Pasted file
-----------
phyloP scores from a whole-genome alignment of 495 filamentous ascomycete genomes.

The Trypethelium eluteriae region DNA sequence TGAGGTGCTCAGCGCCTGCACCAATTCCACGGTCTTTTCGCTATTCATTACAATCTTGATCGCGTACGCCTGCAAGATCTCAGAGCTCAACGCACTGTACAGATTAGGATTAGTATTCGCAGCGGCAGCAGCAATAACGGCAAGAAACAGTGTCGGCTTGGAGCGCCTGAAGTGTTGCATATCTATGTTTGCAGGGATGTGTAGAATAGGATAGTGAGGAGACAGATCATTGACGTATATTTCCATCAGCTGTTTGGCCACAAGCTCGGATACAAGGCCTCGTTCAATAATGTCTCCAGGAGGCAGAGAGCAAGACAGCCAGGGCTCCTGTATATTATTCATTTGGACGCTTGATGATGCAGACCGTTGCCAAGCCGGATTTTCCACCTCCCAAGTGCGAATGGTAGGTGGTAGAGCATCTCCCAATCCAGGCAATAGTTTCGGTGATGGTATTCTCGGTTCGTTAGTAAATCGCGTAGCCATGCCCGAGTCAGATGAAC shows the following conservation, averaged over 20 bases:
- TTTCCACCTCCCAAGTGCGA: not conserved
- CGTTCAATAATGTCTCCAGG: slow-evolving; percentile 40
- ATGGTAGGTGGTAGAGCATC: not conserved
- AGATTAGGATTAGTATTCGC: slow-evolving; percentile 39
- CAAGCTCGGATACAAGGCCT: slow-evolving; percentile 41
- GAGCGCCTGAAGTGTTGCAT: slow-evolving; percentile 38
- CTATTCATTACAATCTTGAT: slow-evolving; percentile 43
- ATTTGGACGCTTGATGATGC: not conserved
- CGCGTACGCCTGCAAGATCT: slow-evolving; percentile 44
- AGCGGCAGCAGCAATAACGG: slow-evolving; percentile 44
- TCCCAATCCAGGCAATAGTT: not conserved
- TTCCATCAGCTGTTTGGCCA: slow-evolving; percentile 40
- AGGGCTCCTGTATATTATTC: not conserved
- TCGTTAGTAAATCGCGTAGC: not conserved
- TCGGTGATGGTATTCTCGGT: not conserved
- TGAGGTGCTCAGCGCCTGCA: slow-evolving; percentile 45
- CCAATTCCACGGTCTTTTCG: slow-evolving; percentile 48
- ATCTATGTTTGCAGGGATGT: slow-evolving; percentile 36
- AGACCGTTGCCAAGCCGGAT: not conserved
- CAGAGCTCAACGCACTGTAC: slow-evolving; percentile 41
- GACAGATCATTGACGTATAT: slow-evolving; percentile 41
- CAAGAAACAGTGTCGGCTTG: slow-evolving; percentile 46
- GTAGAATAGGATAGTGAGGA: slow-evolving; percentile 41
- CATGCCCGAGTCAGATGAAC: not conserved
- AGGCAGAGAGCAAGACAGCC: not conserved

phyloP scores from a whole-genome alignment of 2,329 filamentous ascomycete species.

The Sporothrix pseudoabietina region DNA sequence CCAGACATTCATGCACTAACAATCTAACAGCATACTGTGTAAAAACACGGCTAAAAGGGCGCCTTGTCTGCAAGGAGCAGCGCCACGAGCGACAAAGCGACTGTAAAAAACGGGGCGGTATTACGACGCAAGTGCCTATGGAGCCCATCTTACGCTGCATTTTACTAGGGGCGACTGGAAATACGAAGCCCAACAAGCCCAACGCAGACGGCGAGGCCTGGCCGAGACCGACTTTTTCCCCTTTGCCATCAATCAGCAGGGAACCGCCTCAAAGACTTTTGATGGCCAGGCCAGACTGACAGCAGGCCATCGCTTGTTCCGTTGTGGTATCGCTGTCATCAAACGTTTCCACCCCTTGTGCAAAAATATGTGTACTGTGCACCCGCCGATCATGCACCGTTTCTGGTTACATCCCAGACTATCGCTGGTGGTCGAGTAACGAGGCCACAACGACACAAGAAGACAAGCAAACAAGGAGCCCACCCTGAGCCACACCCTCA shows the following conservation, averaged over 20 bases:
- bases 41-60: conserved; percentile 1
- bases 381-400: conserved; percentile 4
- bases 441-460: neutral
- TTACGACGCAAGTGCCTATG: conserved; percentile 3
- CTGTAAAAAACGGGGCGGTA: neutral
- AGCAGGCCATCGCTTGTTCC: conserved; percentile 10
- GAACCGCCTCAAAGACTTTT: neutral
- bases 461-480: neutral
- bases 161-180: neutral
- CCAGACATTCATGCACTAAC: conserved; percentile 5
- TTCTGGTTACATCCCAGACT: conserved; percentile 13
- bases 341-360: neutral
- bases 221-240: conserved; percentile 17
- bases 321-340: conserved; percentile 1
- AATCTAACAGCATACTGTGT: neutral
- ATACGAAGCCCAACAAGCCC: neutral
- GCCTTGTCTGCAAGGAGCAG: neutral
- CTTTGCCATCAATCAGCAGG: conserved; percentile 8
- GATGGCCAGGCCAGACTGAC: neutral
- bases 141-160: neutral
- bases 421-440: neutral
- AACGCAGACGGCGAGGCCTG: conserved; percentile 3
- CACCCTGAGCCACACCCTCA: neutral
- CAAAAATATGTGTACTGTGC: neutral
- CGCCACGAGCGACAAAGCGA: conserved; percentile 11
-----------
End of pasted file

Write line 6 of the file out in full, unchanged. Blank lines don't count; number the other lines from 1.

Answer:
- AGATTAGGATTAGTATTCGC: slow-evolving; percentile 39